Lisa is a woman in her 60's with MS. She walks with a cane, and is full of joy. She says what she thinks, so it's a good thing she has such a warm heart. She's fulfilling a wish that she has put off since the 1980's. Her travelling companion, Norma, is 63 and hiked the entire Grand Canyon just a couple years ago after surviving breast cancer. These women lift each other up, they congratulate each other, they compliment each other, they laugh with each other. I can see myself finding a travelling companion like this too one day. She blesses me in the name of God when I tell her of my miraculous recovery. Lisa says "God bless you." and the lord sits up quickly, takes a look down and does the sign of the cross. Such is the power of Lisa's heart and voice.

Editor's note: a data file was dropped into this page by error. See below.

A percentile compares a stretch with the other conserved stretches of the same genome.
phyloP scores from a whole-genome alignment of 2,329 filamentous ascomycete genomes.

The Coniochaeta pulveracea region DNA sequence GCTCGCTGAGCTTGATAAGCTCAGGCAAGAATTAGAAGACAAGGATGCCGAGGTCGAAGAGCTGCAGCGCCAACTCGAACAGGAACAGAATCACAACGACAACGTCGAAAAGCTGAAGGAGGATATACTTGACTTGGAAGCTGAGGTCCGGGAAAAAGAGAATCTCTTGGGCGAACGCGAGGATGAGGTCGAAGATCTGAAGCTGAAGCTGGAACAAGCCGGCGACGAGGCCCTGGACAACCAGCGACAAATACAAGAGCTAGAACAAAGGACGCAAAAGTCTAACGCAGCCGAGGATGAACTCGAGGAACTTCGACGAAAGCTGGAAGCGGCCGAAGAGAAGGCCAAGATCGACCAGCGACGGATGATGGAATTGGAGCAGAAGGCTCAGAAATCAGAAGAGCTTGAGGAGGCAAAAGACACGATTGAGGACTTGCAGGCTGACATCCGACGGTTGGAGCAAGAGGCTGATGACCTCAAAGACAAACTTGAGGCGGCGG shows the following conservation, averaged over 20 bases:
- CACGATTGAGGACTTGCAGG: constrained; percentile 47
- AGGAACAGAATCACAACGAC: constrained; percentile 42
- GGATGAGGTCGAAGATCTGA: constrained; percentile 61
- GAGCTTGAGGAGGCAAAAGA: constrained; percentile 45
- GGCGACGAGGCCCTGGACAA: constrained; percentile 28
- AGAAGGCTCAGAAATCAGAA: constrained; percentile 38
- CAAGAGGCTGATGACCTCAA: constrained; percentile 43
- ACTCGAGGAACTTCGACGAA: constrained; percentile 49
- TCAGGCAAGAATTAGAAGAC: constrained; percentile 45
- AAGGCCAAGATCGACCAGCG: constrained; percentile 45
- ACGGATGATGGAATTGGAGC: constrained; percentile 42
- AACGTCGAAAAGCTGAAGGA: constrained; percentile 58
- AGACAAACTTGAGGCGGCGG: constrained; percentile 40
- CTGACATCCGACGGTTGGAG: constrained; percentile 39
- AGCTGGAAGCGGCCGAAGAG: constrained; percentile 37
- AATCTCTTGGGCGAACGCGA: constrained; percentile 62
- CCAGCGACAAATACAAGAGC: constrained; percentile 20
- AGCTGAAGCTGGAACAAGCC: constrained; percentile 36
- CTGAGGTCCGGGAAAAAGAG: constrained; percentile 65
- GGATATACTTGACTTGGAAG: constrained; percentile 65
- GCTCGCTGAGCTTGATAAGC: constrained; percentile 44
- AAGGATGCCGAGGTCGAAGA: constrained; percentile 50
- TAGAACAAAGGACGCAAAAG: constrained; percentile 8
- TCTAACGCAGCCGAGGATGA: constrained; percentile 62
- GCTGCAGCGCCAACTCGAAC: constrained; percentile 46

My children have made friends on the train, so I do not see them much. I thought I would be their sole entertainment...but not so much. Which is just as well, as I'm beginning to think these allergies are not allergies, and I need to rest-up.